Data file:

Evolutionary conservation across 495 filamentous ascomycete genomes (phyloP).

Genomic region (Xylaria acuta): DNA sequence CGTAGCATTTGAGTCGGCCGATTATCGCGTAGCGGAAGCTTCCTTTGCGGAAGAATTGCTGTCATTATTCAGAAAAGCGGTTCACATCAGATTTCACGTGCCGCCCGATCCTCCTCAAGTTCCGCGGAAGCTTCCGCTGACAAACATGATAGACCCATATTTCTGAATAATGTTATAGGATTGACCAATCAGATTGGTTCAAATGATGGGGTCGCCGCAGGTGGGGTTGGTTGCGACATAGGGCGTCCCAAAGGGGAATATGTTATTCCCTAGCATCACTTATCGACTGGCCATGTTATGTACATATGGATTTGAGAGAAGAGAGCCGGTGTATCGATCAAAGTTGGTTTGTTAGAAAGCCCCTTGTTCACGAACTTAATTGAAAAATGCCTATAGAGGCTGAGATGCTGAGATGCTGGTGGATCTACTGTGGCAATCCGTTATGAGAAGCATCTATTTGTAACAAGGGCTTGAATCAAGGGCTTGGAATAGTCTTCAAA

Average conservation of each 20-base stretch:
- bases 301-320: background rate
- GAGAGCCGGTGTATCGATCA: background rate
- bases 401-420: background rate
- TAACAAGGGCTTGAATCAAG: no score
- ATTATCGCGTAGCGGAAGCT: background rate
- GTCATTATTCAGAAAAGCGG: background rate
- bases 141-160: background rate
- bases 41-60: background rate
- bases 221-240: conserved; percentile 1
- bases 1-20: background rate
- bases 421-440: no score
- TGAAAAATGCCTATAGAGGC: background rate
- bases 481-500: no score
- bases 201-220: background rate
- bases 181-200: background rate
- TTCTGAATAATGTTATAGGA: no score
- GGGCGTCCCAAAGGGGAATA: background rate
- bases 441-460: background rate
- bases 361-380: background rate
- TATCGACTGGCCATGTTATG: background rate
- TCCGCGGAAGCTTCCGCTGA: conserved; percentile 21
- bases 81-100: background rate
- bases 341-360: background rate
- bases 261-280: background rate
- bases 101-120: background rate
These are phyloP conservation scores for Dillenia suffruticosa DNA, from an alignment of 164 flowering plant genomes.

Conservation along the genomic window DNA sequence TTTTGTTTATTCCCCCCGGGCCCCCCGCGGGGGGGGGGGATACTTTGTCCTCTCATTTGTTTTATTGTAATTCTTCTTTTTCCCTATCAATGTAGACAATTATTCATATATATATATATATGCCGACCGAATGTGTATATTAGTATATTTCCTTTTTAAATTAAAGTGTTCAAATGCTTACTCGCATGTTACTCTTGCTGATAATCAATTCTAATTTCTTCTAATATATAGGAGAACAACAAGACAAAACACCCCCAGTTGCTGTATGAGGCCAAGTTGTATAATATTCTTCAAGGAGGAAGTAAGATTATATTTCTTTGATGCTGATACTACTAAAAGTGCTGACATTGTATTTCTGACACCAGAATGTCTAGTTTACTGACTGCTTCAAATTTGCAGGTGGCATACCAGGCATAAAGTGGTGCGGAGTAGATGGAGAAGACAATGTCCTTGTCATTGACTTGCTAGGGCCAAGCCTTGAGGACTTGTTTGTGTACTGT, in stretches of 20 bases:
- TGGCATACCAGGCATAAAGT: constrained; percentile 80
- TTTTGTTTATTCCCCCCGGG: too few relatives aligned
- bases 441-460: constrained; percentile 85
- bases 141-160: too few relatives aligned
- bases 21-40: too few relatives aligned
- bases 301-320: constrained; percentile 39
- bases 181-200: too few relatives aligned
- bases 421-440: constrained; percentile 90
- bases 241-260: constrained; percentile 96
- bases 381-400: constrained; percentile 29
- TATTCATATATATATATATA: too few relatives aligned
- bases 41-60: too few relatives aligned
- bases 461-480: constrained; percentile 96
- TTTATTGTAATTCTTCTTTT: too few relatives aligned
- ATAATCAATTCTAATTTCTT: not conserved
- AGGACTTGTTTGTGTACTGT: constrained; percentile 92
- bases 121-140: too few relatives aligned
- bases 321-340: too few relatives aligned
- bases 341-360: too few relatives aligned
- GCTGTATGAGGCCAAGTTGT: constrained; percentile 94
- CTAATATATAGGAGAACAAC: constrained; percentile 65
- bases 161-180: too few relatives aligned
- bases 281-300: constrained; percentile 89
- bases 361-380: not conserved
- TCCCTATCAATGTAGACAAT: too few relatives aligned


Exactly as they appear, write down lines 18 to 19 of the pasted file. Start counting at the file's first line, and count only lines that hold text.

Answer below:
- bases 181-200: background rate
- TTCTGAATAATGTTATAGGA: no score